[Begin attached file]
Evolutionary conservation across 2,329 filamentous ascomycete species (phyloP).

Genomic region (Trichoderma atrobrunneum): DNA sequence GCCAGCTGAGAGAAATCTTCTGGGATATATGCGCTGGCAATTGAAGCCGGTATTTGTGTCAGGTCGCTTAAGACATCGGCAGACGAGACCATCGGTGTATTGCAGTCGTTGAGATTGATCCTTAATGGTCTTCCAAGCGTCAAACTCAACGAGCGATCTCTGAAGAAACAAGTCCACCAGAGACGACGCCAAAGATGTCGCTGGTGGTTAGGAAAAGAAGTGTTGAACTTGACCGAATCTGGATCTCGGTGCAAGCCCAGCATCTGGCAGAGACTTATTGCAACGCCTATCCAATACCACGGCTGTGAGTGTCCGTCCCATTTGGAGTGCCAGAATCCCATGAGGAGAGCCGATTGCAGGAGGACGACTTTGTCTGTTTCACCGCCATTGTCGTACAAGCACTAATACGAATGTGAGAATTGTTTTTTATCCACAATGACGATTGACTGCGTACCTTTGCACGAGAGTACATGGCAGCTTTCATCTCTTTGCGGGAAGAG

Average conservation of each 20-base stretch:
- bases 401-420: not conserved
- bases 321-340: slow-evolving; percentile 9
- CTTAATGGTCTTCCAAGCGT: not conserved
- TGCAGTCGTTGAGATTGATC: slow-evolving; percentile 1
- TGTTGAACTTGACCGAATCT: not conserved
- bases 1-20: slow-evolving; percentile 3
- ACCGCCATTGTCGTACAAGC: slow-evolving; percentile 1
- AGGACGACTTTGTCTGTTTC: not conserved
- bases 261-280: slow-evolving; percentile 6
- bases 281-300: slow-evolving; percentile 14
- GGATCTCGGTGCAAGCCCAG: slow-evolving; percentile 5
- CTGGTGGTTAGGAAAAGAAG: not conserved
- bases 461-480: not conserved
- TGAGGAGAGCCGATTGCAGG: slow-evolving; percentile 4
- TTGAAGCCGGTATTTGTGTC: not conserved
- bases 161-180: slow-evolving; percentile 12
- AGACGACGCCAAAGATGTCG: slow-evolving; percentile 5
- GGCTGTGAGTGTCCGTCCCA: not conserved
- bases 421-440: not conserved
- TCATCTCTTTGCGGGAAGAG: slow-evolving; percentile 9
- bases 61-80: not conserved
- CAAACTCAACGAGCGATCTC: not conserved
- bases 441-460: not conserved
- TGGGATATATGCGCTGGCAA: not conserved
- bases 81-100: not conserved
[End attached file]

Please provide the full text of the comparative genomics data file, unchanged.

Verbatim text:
Evolutionary conservation across 2,329 filamentous ascomycete species (phyloP).

Genomic region (Trichoderma atrobrunneum): DNA sequence GCCAGCTGAGAGAAATCTTCTGGGATATATGCGCTGGCAATTGAAGCCGGTATTTGTGTCAGGTCGCTTAAGACATCGGCAGACGAGACCATCGGTGTATTGCAGTCGTTGAGATTGATCCTTAATGGTCTTCCAAGCGTCAAACTCAACGAGCGATCTCTGAAGAAACAAGTCCACCAGAGACGACGCCAAAGATGTCGCTGGTGGTTAGGAAAAGAAGTGTTGAACTTGACCGAATCTGGATCTCGGTGCAAGCCCAGCATCTGGCAGAGACTTATTGCAACGCCTATCCAATACCACGGCTGTGAGTGTCCGTCCCATTTGGAGTGCCAGAATCCCATGAGGAGAGCCGATTGCAGGAGGACGACTTTGTCTGTTTCACCGCCATTGTCGTACAAGCACTAATACGAATGTGAGAATTGTTTTTTATCCACAATGACGATTGACTGCGTACCTTTGCACGAGAGTACATGGCAGCTTTCATCTCTTTGCGGGAAGAG

Average conservation of each 20-base stretch:
- bases 401-420: not conserved
- bases 321-340: slow-evolving; percentile 9
- CTTAATGGTCTTCCAAGCGT: not conserved
- TGCAGTCGTTGAGATTGATC: slow-evolving; percentile 1
- TGTTGAACTTGACCGAATCT: not conserved
- bases 1-20: slow-evolving; percentile 3
- ACCGCCATTGTCGTACAAGC: slow-evolving; percentile 1
- AGGACGACTTTGTCTGTTTC: not conserved
- bases 261-280: slow-evolving; percentile 6
- bases 281-300: slow-evolving; percentile 14
- GGATCTCGGTGCAAGCCCAG: slow-evolving; percentile 5
- CTGGTGGTTAGGAAAAGAAG: not conserved
- bases 461-480: not conserved
- TGAGGAGAGCCGATTGCAGG: slow-evolving; percentile 4
- TTGAAGCCGGTATTTGTGTC: not conserved
- bases 161-180: slow-evolving; percentile 12
- AGACGACGCCAAAGATGTCG: slow-evolving; percentile 5
- GGCTGTGAGTGTCCGTCCCA: not conserved
- bases 421-440: not conserved
- TCATCTCTTTGCGGGAAGAG: slow-evolving; percentile 9
- bases 61-80: not conserved
- CAAACTCAACGAGCGATCTC: not conserved
- bases 441-460: not conserved
- TGGGATATATGCGCTGGCAA: not conserved
- bases 81-100: not conserved